This past Saturday, October 20th, 2018, I had the opportunity to volunteer at an all-girl middle and high school hackathon. This small event was put on by the H.E.R. Academy and partnered with Columbus School for Girls, resulting in the turn out of 11 girls – one 7th grader, six 8th graders, and four 9th graders.
The hackathon went from 10 am until 5 pm, with a break for lunch, and was not a typical hackathon, as it focused on physics concepts with an introduction to Java, where the girls that attended were familiar with Scratch and Python. The day was split up into many sections: the first being a ‘Hello World!’ exercise and focused on a ‘Move the Blob’ program. The second was an extension of the ‘Move the Blob’ program, which was now an ‘Accelerate the Blob’ exercise. Next, guest speaker Rachel Ferst talked to the girls about what it meant to be a women in the tech industry, primarily in the competitive environment of Silicon Valley, and choosing where she wanted to live, then finding a job.
The next task for the girls to complete was a project of their choosing – either ‘Pong’ and ‘bonk.io’, ‘Planetoids’, or ‘Estimation of Pi’. After doing so, they split off into pairs and had an hour to work on a new project, or an advancement of an existing project. After this, the girls gathered for a ‘Family Feud’ themed cyber-security game, where they learned the importance of safety on the internet and social media.
Finally, each team presented their projects, and the rest of the group voted based on three categories: creativity, sophistication/difficulty of code, and originality. The teams that were awarded the most points in each category received a prize, and everyone got a t-shirt. All of the different projects were unique and creative that these girls created in an hour. When I was 13, I could not imagine coding something – anything, for that matter, but these girls were so smart and curious and capable and made the effort to put themselves out there, knowing that it was okay to fail. Many of the pairs decided to implement their projects in a language they already were familiar with – Scratch, Python, etc. However, one of the pairs challenged themselves to use their newly-found Java skills. Their end product ended up not working, but the fact that they tried something new and explored a concept was very impressive.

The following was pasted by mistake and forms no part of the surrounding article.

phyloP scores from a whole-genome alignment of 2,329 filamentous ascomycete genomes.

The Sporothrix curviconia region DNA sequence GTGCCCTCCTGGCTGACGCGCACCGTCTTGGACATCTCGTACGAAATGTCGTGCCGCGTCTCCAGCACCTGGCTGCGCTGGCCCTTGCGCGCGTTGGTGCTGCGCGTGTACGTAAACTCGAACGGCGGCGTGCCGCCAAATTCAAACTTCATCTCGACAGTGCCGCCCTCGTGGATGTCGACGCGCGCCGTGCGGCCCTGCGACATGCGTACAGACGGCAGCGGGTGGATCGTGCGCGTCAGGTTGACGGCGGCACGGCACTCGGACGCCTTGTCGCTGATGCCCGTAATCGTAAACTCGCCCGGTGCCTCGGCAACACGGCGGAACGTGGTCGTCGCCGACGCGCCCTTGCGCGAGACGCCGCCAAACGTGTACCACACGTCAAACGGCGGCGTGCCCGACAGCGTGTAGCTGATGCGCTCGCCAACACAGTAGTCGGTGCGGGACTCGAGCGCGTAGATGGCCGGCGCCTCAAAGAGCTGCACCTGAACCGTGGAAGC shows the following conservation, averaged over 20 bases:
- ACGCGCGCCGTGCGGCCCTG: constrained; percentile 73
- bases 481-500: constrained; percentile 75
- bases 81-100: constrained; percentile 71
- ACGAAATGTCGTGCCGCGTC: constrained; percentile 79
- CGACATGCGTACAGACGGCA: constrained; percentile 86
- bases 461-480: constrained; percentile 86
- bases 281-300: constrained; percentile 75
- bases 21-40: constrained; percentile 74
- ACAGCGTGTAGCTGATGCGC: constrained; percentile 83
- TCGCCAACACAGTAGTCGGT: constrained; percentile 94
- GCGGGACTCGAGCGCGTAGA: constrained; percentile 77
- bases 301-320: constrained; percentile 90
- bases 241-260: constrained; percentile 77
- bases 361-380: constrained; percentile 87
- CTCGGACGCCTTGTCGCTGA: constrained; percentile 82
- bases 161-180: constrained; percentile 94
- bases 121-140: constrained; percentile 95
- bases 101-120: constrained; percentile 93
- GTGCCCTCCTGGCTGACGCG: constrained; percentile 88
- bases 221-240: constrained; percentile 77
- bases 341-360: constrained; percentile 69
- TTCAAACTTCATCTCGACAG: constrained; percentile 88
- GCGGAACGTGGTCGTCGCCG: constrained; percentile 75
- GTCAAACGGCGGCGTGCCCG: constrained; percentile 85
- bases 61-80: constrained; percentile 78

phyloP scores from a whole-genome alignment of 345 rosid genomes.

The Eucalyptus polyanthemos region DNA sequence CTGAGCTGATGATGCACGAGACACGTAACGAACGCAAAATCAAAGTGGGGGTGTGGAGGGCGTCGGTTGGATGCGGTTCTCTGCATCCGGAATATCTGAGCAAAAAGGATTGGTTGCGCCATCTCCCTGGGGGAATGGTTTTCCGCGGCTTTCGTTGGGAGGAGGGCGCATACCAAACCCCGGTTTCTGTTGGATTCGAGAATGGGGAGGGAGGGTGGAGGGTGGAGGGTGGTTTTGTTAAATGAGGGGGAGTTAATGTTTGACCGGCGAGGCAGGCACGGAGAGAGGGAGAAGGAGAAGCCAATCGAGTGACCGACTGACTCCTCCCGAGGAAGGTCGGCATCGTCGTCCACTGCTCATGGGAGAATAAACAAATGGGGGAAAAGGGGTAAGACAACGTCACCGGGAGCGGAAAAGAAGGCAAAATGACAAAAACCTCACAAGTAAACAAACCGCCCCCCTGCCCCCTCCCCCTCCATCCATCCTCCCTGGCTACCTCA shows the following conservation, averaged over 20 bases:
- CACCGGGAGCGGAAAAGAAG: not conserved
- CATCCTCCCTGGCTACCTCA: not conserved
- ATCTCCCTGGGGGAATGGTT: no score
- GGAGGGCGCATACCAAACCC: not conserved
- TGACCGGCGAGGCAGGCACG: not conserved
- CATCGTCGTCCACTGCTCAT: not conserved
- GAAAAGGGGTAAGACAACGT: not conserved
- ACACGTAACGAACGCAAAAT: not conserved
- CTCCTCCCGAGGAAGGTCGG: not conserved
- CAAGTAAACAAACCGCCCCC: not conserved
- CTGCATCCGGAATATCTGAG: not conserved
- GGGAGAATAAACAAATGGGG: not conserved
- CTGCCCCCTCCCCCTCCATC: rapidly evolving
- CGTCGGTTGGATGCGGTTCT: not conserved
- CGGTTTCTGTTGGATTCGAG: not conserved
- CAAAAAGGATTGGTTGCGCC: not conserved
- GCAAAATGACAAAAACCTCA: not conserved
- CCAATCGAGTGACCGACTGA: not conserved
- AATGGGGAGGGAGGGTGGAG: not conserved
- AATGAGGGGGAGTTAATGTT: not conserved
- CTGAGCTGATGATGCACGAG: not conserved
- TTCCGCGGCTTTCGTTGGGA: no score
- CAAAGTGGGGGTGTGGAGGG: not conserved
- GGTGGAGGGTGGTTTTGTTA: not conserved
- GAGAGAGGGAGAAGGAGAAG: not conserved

My job as a volunteer was to help coordinate these activities, making a smooth transition between them, and also to help explain concepts to the girls if they got stuck on part of a problem. The fact that there were fewer than 15 attendees made it so that there was a lot of one-on-one help for issues that arose, and a lot of flexibility since it was the nonprofit’s first ever configuration of an event like this.
It was heartwarming and very gratifying to see the girls so interested and motivated to succeed with a brand new language. I overheard them discussing the creative different ideas that they had for the project they would build themselves – hearing them get so excited over computer science really made me feel like I was making a difference and further reinstated my beliefs that it is important to spark tech interest in young people.
This event was so important to me because it was the first event that I have helped organize for HER Academy, and I could not have asked for better results. I learned a lot in the process of how to run a successful event, as well as the level at which young girls are at in computer science.
In the future, I hope to help plan more events like this with even bigger turnouts, so that the organization can reach as many young girls as possible. The planning of other hackathons is in the works, so I’m excited to see how those turn out and to make an even larger impact on my community.